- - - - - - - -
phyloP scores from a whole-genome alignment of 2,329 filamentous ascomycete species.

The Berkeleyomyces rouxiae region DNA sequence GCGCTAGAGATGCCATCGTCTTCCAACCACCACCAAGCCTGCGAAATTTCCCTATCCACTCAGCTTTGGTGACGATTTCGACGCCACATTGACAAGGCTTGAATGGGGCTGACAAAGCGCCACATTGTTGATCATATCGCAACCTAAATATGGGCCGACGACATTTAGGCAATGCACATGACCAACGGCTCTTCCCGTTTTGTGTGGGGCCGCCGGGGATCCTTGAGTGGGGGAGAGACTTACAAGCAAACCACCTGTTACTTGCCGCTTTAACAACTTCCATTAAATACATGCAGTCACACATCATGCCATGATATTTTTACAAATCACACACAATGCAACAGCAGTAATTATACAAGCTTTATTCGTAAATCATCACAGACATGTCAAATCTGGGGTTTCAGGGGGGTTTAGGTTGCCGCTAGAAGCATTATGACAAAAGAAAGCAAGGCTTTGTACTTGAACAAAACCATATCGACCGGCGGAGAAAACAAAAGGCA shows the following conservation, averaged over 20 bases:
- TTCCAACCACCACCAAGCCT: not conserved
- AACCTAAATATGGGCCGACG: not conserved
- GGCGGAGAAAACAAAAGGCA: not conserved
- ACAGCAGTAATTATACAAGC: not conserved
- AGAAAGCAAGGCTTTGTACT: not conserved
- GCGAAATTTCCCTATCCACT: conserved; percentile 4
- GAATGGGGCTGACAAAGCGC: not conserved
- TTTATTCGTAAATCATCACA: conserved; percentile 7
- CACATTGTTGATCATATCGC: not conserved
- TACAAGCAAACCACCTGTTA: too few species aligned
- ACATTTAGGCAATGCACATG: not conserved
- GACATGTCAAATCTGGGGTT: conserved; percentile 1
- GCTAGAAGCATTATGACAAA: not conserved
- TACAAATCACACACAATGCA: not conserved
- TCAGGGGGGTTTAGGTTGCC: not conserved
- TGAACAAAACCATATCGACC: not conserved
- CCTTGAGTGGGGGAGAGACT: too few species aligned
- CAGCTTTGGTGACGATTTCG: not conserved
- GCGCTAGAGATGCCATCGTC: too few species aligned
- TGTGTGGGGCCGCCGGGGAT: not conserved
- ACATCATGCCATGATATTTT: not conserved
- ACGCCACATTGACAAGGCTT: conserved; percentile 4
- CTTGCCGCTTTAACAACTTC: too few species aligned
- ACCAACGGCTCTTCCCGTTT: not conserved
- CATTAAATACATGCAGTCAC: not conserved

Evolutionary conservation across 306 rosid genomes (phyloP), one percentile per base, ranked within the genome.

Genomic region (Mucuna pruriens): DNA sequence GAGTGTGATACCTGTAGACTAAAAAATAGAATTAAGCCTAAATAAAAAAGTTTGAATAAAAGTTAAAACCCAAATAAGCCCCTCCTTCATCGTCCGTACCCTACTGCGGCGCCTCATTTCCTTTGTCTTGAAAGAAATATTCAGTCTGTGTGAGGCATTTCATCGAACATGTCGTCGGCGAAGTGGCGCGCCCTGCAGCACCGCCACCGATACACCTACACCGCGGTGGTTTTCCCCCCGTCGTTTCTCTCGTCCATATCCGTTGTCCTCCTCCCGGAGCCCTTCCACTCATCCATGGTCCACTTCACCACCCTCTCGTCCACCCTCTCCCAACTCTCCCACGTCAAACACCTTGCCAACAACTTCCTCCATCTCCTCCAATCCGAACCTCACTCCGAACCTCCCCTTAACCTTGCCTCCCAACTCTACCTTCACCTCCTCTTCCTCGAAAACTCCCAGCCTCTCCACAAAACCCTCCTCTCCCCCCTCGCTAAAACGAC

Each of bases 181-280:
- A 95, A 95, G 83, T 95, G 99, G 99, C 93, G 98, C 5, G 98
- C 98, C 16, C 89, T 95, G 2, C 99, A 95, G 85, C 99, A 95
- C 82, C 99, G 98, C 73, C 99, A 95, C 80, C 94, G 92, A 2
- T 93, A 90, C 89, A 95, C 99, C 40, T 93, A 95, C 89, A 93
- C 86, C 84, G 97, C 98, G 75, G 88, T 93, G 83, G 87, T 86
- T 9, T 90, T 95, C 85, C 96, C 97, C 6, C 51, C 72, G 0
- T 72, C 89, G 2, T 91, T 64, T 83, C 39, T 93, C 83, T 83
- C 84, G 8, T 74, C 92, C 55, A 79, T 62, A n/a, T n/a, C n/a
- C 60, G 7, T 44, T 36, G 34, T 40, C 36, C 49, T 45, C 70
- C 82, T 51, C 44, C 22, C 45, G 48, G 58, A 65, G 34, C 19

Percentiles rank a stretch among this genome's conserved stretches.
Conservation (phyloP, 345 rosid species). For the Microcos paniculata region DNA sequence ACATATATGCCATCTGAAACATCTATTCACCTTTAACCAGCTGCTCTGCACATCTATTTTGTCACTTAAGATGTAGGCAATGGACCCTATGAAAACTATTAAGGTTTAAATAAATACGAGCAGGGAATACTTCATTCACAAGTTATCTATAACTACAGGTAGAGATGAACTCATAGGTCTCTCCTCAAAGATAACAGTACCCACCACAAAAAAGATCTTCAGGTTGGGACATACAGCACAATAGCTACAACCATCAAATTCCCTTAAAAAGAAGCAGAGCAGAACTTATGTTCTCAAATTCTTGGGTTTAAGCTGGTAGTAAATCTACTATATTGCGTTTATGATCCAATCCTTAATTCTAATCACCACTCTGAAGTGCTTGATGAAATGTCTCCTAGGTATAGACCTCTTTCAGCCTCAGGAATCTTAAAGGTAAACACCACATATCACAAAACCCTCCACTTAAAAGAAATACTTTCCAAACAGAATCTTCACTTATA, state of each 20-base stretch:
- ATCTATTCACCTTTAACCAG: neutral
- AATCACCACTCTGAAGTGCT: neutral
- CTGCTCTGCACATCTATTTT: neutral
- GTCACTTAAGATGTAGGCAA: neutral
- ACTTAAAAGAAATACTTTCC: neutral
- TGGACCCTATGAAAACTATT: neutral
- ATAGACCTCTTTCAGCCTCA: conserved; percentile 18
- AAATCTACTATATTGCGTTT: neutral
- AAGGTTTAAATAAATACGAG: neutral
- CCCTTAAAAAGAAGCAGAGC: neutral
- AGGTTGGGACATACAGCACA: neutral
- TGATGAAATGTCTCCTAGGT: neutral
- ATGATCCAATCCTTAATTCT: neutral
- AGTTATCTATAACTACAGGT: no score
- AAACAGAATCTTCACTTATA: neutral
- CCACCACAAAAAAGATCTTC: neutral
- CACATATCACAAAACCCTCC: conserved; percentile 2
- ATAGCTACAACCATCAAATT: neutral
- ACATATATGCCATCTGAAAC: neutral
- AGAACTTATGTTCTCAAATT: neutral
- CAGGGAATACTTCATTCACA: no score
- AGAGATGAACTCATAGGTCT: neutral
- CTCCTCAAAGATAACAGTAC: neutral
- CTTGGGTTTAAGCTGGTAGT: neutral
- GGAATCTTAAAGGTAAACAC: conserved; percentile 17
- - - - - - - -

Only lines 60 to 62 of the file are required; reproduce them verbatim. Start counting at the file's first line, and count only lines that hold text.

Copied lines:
- ATAGCTACAACCATCAAATT: neutral
- ACATATATGCCATCTGAAAC: neutral
- AGAACTTATGTTCTCAAATT: neutral